One of the earliest reviews of Frankenstein was written by Sir Walter Scott for Blackwood’s Edinburgh Magazine in 1818. Overall, Scott wrote that the “author’s original genius” impressed him (p. 613). However, he was unsure how to describe the “peculiar” genre, or, as he called it, “species” of the novel.
According to the Oxford English Dictionary, the term “science-fiction” would not appear until 1851, and many scholars argue that it would not be popularized until the late 1920s. Understandably, then, Scott struggled to describe the “philosophical and refined use of the supernatural” in Frankenstein (p. 613). He explains that in the novel, “the laws of nature are represented as altered … in order to shew the probable effect [of] the supposed miracles” and “open up new channels of thought” (p. 614). Sound familiar? It’s as if Scott knew that almost 200 years later, Sherryl Vint’s 2014 book, Science Fiction: A Guide for the Perplexed, would concede that science fiction is difficult to define. However, like Scott, Vint concludes that SF can be viewed as “a cultural mode that struggles with the implications of discoveries in science and technology for human social lives and philosophical conceptions.”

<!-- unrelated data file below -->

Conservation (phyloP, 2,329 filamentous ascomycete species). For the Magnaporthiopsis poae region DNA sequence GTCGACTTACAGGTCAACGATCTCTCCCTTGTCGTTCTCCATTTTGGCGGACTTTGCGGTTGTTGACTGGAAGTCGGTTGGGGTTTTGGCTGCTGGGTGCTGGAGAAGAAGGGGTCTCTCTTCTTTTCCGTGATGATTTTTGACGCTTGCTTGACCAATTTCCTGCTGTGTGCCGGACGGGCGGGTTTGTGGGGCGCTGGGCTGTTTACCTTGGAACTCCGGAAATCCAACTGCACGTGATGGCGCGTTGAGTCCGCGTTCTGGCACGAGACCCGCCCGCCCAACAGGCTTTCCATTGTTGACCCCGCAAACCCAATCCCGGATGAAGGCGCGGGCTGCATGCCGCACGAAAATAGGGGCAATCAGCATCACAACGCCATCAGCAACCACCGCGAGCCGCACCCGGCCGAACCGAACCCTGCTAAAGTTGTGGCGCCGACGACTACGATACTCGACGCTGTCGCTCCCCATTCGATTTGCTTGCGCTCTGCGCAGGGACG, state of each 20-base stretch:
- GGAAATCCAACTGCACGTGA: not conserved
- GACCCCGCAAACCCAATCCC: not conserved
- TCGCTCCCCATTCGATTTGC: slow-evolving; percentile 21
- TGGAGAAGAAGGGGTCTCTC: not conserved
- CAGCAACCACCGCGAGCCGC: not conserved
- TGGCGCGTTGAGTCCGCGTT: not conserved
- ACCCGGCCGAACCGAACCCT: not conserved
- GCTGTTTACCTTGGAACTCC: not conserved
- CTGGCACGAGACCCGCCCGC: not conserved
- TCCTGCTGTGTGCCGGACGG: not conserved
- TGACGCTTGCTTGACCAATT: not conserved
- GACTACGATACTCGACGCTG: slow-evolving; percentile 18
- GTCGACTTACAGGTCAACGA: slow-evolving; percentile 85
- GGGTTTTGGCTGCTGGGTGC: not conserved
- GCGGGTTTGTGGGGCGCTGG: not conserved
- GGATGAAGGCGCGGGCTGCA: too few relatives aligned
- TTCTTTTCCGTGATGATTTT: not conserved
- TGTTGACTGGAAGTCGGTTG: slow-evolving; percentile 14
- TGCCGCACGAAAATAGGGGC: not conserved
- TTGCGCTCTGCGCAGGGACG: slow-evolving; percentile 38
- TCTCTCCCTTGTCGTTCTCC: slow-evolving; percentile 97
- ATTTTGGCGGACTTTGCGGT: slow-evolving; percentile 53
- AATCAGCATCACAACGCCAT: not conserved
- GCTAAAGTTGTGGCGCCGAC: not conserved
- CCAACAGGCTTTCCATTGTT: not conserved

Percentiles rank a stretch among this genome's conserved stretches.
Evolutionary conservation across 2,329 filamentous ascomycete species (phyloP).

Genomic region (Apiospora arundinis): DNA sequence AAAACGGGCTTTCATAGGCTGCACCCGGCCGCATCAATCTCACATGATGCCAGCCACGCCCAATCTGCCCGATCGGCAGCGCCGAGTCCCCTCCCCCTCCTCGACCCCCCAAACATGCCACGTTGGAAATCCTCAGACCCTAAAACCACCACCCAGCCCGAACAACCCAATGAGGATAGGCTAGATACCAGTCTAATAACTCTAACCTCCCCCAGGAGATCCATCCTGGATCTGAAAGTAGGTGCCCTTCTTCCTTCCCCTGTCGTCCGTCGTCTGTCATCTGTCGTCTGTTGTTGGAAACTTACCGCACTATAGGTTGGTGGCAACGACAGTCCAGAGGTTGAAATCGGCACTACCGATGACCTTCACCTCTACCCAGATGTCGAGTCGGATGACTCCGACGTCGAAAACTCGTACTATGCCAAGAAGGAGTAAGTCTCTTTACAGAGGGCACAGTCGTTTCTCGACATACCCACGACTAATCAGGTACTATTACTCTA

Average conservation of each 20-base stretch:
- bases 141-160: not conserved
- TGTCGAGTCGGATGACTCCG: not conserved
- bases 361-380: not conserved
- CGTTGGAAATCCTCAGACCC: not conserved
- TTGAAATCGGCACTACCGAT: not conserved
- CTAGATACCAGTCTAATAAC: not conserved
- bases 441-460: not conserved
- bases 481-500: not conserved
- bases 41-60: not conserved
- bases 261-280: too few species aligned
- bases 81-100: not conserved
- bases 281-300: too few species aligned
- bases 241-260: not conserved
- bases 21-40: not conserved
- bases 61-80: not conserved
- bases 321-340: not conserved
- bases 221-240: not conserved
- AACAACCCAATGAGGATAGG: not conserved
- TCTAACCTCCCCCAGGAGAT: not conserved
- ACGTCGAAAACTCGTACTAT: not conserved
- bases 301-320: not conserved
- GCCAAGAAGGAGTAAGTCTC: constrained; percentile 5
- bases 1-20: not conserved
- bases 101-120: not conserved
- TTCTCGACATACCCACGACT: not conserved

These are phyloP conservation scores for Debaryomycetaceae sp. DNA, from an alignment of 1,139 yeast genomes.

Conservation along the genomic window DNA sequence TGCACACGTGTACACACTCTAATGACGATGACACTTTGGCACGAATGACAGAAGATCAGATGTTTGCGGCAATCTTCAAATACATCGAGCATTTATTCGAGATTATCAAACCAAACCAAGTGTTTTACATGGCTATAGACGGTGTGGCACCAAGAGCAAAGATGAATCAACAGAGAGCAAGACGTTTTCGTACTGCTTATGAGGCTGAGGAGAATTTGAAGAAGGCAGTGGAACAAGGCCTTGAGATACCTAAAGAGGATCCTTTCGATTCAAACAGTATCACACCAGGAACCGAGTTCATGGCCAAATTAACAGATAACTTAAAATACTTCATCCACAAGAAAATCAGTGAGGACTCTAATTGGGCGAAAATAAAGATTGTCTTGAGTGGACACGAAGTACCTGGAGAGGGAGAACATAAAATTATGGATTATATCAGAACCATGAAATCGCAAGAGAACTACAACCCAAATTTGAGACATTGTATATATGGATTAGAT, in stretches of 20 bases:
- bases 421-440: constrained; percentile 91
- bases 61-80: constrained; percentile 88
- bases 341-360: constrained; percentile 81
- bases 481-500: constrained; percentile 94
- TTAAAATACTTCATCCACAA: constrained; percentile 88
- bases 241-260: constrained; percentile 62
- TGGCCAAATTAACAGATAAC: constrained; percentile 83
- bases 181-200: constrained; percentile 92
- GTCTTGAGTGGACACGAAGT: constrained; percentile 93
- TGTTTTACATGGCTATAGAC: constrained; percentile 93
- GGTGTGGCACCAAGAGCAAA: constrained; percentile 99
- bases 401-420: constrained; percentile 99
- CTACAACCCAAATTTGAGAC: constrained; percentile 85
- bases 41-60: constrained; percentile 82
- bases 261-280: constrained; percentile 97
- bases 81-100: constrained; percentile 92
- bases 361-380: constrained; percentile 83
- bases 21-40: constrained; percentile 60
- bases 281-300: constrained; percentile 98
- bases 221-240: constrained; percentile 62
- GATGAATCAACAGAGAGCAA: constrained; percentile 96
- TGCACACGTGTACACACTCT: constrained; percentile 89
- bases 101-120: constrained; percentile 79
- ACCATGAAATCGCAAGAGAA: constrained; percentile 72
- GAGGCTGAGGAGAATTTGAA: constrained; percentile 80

- Frankenstein, or, The modern Prometheus / Mary Wollstonecraft Shelley ; edited by D.L. Macdonald & Kathleen Scherf. Ontario: Broadview Press, 1999, pp. 300-306. [Eaton copy here.]
- Scott, Walter. “Remarks on Frankenstein, or, the Modern Prometheus; a novel” in Blackwood’s Edinburgh Magazine, no. XII, vol. ii (March 1818). pp. 613-620. Original from the University of California Library, and available digitally via HathiTrust.org.
- “Science Fiction” definition A1 in The Oxford English Dictionary Online. From the Oxford English Dictionary 3rd edition, March 2014. Web. 13 April 2017.
- Vint, Sherryl. Science Fiction: A Guide for the Perplexed. New York: Bloomsbury Academic, 2014. Kindle Edition, loc. 110. [Or, a physical copy is available at the Eaton, here.]